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Voices ᐋ ᐄᔮᔨᐧᒫᓂᐧᐃᒡ

We might need a miracle

BY Xavier Kataquapit Feb 26, 2024

It was good to see recent developments by northern Indigenous political leadership to deal with the epidemic of drug and alcohol abuse and the dire situation of suicide primarily by young Native people in northern Ontario. I know we are all fed up with watching so many of our family members and friends becoming helpless with addictions and the resulting violence in our Northern First Nations. We are also feeling helpless with so many of our people dealing with mental health issues. 

Chi-Meegwetch to all our Indigenous leaders for stepping up and making the decision to deal with these critical problems and for providing funding to move towards some kind of solution. I was heartened to read a statement that Mushkegowuk Council has approved funding to support Kashechewan, Fort Albany, Moose Cree and Attawapiskat First Nations to respond to an escalating drug and alcohol crisis that is devastating our communities. The council has determined the funding will help stem the flow of illegal drugs, enhanced by law enforcement measures and a Regional Community Safety Project. 

The Ontario Regional Coroner’s Office in December 2023 indicated Mushkegowuk’s drug toxicity death rates for 2019-2023 were triple the provincial average. More work is being done to update and expand this information. 

As well, the Nishnawbe-Aski Nation leadership held an emergency meeting in Ottawa recently to focus on the mental health crisis and to push the federal and provincial governments to assist in finding solutions. Assembly of First Nations National Chief Cindy Woodhouse Nepinak and Ontario Regional Chief Glen Hare also participated in this meeting.

First Nations leadership realize how serious this situation is and have been struggling with so many people dealing with mental health issues. All communities are experiencing more suicides among young people. 

Feeral Indigenous Services Minister Patty Hajdu, Crown-Indigenous Relations Minister Gary Anandasangaree, Mental Health and Addictions Minister Ya’ara Saks, and Health Minister Mark Holland showed up and the hope is that they will act on the plea from NAN First Nations. Although invited, missing from this meeting were key Ontario ministers. To solve this mental health crisis both levels of government will have to contribute to solutions.

I am happy to see some of my family members and friends helping out in both the addictions and mental health crisis and I encourage more of my people to get an education in addiction counselling and social work so that they can give back to their communities. These are not easy jobs, so I give thanks for all those social workers and counsellors facing these problems and helping out.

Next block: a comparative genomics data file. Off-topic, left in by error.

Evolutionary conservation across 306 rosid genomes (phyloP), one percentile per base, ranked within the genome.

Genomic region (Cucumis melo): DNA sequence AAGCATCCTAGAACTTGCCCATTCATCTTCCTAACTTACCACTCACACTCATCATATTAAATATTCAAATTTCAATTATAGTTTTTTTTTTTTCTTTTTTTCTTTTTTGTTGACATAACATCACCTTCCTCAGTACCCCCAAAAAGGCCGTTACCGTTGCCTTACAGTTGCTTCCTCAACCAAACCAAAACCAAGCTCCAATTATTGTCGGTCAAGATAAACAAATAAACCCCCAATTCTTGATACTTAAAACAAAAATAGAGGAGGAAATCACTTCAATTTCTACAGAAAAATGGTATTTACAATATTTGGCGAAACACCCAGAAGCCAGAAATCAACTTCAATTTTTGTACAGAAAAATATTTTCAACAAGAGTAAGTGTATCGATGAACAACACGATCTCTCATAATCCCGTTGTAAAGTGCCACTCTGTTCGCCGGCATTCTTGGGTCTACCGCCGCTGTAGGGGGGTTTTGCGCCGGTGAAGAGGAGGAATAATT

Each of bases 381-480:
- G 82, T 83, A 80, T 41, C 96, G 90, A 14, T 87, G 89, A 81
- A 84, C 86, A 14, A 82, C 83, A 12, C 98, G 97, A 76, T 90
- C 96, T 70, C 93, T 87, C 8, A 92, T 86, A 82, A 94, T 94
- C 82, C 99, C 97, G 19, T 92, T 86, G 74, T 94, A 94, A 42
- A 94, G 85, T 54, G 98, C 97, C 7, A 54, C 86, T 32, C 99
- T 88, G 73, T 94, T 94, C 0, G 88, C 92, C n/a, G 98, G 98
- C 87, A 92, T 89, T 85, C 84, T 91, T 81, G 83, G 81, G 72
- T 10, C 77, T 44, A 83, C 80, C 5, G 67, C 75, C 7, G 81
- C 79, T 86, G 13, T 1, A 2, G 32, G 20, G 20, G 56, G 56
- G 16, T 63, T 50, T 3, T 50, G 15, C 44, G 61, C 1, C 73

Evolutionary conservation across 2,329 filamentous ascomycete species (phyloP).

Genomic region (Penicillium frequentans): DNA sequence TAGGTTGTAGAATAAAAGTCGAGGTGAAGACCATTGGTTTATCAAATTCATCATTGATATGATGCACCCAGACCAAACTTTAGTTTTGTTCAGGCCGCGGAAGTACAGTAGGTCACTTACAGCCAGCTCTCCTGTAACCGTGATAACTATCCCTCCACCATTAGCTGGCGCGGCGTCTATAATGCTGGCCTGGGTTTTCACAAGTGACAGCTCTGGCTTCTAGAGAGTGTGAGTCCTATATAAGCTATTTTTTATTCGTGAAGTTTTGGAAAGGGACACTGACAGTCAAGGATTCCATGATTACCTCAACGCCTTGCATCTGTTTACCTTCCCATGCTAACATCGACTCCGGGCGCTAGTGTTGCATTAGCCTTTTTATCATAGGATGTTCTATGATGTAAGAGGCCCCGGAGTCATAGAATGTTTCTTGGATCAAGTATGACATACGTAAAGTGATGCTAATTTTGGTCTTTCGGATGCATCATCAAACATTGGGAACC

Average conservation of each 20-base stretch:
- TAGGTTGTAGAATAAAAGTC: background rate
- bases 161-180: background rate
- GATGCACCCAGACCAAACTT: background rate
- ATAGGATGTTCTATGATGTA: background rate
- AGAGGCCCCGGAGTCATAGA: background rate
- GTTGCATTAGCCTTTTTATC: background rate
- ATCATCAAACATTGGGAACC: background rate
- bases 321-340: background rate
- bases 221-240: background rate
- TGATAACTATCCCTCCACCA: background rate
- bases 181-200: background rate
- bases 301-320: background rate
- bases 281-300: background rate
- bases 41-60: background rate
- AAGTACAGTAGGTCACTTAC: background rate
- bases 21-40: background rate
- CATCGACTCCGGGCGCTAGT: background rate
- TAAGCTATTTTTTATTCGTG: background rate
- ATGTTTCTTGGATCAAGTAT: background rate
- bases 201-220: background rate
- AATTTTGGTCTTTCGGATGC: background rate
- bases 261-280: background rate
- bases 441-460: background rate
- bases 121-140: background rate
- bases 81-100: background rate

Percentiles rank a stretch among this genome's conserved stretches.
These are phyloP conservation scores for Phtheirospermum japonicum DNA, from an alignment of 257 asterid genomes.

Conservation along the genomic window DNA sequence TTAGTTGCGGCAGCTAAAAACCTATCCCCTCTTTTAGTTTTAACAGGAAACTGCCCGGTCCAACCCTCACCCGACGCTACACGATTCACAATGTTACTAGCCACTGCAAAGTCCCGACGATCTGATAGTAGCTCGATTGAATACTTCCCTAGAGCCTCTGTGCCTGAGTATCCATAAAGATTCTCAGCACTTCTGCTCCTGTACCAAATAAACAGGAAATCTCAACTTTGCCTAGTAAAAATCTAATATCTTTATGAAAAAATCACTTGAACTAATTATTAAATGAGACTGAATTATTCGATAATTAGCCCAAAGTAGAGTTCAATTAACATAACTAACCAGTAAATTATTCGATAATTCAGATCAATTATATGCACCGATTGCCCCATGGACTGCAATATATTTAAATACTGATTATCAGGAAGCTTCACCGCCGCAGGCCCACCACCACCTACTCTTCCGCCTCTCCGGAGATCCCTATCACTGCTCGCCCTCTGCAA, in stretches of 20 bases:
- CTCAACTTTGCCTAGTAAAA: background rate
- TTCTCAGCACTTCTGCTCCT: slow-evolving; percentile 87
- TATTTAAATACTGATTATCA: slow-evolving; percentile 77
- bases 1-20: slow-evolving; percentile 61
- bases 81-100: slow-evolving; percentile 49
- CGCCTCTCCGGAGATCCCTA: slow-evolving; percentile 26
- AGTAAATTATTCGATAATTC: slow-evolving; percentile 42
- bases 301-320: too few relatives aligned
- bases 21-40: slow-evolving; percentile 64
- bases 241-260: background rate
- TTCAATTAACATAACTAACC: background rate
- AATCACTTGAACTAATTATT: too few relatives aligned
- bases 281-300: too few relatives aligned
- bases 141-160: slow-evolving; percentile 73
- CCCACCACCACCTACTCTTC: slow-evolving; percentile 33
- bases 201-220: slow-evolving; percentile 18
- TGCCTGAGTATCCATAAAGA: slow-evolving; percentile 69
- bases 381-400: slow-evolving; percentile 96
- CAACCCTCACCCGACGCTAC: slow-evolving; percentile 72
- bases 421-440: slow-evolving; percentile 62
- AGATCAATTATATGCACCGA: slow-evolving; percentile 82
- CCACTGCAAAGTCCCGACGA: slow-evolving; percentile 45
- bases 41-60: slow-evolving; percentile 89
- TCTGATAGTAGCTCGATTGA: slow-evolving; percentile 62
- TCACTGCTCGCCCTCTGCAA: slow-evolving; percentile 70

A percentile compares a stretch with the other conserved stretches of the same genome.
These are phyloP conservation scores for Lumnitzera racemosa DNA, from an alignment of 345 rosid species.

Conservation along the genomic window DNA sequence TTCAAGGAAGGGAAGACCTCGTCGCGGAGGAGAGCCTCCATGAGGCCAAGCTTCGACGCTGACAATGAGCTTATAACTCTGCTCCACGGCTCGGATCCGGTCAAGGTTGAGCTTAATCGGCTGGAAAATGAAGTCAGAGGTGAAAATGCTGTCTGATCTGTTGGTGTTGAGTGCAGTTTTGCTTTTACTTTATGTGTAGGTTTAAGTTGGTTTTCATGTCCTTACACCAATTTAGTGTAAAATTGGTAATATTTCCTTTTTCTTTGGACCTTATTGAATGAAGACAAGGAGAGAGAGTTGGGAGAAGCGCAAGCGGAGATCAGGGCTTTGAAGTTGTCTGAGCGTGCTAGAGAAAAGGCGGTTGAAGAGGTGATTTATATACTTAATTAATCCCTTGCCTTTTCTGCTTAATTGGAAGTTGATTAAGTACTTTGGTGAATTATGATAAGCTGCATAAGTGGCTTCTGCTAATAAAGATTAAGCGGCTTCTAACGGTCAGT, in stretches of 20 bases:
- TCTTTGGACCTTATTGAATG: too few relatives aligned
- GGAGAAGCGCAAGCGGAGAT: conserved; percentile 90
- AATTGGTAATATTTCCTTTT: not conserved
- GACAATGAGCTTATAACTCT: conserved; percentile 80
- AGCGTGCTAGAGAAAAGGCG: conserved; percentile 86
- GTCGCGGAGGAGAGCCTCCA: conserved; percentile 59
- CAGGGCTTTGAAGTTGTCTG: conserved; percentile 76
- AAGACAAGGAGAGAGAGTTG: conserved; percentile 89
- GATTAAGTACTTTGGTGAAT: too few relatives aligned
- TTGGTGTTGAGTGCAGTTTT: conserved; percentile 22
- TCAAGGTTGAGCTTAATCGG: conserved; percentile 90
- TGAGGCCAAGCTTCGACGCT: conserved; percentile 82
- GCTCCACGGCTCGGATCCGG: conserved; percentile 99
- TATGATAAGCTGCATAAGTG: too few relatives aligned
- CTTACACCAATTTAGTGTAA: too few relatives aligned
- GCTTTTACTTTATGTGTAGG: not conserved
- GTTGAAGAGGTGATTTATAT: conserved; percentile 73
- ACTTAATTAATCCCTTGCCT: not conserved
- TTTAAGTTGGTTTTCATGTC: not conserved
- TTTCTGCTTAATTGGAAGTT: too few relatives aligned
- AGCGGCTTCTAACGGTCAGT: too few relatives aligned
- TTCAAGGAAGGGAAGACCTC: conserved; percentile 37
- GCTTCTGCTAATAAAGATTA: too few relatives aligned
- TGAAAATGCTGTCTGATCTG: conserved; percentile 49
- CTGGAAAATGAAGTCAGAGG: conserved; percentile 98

I have been clean and sober in recovery since 1996 and I see some of my family and friends following this path. It is my hope that more Indigenous people with real-life experience as well as post-secondary education come forward to help our people deal with these crisis situations. We need the perspective of real-life experience and people with knowledge of our traditions and culture.

I can’t help but wonder why, with modern intelligence organizations, military, police and security services we can’t stop the production and flow of drugs into our country. Over the last 100 years, illegal drug production and distribution has been a powerful force in our world. 

Historically we can point to some dark times when government failed in dealing with the drug problem. In the 1980s, the CIA was implicated in the crack cocaine epidemic in the United States to finance the Contra war in Central America. In the 1950s, the CIA sent weapons to anti-communist Chinese warlords who had crossed over into northern Burma, enabling them to carve out their own slice of territory. The warlords started growing opium to fund their activities, and the drug trade in this region known as the Golden Triangle was born. 

The worldwide drug trade is worth billions and continues to affect global affairs. We need to stop the trade at the source to stem the tide of deadly addictions not just in the Indigenous communities but everywhere else. In the recovery world, addictions specialists have always said it is far easier to prevent someone from becoming addicted than to deal with the aftereffects of an already addicted person. 

There is a lot we can do in finding solutions and healing to assist our people through these addiction and mental health crisis, but the problem may be even bigger than we think and happening in our corridors of power. Let’s hope we can work together to figure this out and it may take a miracle. 

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Xavier Kataquapit is Cree from Attawapiskat First Nation on the James Bay coast. He is a writer and columnist who has written about his life and Indigenous issues since 1998.